Cell phones give off “non-ionizing” radiation, and according to the World Health Organization, this is a possible carcinogen. Those most at risk are children because their skulls are thinner and the radiation can penetrate into their growing brains.
The best way to reduce risks for kids is for parents to limit their children’s use of cell phones, and younger children should use cell phones only in emergencies. For the rest of us, do what brain surgeons do: In 2008 three prominent neurosurgeons told CNN’s Larry King that they did not hold cell phones next to their ears. Dr. Keith Black, a surgeon at Cedars-Sinai Medical Center in Los Angeles, Dr. Vini Khurana, an associate professor of neurosurgery at the Australian National University, and CNN’s chief medical correspondent, Dr. Sanjay Gupta, a neurosurgeon at Emory University Hospital, said they use ear pieces instead. They also recommend that we don’t keep cell phones on our bodies all the time. Also, bad reception will give off more radiation.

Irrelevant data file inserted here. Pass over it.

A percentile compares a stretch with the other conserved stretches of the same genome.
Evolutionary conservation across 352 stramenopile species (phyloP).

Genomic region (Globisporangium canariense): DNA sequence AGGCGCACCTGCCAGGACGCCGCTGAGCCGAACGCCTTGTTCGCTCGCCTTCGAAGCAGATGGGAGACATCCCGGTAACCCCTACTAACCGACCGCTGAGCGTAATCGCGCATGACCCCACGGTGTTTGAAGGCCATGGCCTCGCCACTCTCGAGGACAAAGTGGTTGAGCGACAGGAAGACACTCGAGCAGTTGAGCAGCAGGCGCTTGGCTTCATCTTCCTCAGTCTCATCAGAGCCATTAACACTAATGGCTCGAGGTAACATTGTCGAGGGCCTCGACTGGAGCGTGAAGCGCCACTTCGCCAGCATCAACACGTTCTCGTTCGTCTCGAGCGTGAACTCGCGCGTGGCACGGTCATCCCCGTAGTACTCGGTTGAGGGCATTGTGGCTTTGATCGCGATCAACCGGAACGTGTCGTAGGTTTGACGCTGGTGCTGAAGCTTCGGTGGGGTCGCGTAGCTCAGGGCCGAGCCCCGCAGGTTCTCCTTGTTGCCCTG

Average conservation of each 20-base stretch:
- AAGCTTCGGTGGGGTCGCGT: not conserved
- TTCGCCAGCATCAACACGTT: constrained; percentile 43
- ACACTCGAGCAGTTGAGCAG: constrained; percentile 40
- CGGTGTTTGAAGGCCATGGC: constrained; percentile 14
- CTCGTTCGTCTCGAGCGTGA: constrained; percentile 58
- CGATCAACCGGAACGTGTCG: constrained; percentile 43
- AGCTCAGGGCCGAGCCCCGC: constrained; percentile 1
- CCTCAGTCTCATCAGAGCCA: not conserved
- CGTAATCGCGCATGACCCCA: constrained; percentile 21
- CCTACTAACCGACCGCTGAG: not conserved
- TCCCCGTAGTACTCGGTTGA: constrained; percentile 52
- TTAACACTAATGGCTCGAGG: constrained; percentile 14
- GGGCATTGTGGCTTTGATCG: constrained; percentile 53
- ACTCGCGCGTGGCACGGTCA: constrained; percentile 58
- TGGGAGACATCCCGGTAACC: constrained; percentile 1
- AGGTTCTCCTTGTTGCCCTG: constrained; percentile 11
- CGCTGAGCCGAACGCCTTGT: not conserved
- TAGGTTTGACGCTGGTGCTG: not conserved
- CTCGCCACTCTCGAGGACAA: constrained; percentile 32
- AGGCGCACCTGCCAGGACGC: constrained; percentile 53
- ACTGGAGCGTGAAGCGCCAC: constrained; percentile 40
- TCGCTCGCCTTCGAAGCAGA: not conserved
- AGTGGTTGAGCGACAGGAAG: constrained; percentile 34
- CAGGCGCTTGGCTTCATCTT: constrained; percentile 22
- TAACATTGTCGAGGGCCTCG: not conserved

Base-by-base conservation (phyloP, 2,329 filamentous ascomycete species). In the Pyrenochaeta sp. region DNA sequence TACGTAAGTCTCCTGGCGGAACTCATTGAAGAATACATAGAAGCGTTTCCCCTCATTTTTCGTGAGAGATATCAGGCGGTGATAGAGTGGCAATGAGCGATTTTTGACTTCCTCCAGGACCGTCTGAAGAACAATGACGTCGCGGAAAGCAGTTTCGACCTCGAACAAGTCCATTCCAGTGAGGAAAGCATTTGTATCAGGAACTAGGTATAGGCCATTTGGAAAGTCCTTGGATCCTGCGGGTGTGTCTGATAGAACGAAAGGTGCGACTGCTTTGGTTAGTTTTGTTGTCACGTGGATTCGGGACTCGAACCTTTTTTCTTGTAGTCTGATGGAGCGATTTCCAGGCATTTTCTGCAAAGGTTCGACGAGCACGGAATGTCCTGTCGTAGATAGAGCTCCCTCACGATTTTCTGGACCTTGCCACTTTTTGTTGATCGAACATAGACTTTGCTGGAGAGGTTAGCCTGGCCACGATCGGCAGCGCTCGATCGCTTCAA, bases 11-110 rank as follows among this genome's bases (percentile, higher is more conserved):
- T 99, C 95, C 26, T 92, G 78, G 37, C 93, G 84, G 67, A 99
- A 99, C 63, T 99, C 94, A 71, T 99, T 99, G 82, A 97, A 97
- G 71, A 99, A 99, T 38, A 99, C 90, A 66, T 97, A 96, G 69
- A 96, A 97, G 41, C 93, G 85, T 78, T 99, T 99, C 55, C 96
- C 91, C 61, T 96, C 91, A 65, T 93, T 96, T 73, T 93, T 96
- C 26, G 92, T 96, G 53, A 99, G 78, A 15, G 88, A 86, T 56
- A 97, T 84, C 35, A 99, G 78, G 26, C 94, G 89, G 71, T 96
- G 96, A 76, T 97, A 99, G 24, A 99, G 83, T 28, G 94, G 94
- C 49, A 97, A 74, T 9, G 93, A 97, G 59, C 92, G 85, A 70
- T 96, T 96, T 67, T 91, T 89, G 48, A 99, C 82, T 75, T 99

So, before making a call, check the number of bars that indicate reception – a good signal means that the phone is using less radiation to transmit. Consider attaching a chip or shield to your phone to reduce the effects of EMR (electromagnetic radiation). Several companies offer these and can be found online at sarshield.com, cellphonedefense.com, waveshield.com. My personal favorite is a cell phone case from pongresearch.com.